Europe fires the starting gun in race for top jobs (Financial Times, Alex Barker, Jim Brunsden and Guy Chazan) highlights imminent changes for a lot of senior roles in the EU, which could have a sizeable impact on the European landscape. In 2019, there will be new presidents appointed for the EU’s four most important institutions – the European Commission, the European Council, the European Central Bank and the European Parliament. There will also be a whole host of other senior positions up for grabs in addition to these, such as the EU’s foreign policy chief, Nato’s secretary-general and various European Commission posts. Fredrik Reinfeldt, a former Swedish premier, observed that we are in a crucial period what with “Trump as president of the US, Brexit in the UK, Italy going from being one of the most pro-EU countries to one of the most anti, and nationalist sentiment raging in eastern Europe”. * SO WHAT? * As you can imagine, there’s a lot of jockeying for position as candidates position themselves for some juicy roles. However, as far as I can see it, this is a process that will take quite some time and comes at a crucial point in Europe’s history. I would have thought that British Brexit negotiators will want to string out talks to overlap with this period of European uncertainty in the hope of a better deal and that, on the other side, European negotiators will want to get them done and dusted before that in order to nail down the pesky Brits. We’ll just have to wait and see!



In car-related news, there are rumours of Ford abandoning the Mondeo (and even Europe) and Elon Musk just can’t help making things harder for himself…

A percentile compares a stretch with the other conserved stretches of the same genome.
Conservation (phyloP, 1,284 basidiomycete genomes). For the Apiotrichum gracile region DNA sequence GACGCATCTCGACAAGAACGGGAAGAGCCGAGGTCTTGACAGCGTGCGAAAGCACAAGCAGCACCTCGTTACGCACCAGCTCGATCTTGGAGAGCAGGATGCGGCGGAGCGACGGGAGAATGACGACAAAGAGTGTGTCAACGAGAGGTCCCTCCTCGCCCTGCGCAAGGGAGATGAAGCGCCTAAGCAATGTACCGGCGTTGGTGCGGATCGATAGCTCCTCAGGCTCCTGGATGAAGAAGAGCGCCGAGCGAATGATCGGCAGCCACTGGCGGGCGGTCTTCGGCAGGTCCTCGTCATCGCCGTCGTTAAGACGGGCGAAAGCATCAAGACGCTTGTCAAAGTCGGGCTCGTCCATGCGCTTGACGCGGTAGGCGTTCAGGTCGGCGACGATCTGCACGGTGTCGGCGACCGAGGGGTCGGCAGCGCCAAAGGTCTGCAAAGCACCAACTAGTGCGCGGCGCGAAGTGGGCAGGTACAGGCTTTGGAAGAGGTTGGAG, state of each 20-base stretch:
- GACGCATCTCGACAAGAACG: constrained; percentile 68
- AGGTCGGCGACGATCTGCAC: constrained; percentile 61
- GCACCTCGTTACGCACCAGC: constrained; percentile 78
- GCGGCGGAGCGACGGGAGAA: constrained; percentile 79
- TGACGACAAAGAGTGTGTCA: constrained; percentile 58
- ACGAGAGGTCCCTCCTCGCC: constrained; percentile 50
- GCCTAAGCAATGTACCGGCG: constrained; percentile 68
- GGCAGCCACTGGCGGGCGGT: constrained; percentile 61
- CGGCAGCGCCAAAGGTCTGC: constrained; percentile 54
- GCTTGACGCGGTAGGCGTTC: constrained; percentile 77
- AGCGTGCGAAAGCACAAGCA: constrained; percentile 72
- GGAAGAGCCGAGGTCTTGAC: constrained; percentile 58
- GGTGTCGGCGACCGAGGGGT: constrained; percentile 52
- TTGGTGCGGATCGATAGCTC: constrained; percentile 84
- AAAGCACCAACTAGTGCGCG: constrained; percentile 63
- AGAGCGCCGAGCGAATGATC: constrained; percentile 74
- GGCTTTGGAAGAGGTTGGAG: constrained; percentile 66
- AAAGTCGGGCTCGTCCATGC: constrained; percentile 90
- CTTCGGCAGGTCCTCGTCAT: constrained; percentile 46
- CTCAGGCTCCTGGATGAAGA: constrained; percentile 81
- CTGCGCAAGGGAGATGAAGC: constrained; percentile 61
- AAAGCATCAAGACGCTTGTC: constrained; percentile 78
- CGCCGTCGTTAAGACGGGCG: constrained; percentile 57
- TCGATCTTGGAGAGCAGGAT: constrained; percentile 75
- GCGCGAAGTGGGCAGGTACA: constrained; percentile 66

Ford ‘to ditch Mondeo range and scrap thousands of jobs’ (Daily Telegraph, Lucy Burton) is a pretty dramatic headline for a story which highlights the mounting speculation that Ford is looking at slashing costs by ditching its Mondeo range and up to 24,000 workers as major cuts to its European operations – especially in Spain and Germany – are being considered. There are also rumours that the company will ditch the Galaxy and S-Max in favour of higher-margin SUVs and cut the number of dealerships. Another more dramatic theory is that it could move some or all of its European operations into a joint venture with a rival such as VW. * SO WHAT? * The company announced a few months ago that it was targeting $25.5bn in cost savings between 2019 and 2022 and these latest rumours would appear to be part of that. Ford has had a difficult year what with higher aluminium and steel prices, plunging demand for diesels and the increasing spectre of Brexit hanging over its most profitable market. I suspect that other car manufacturers will be watching Ford’s moves with great interest.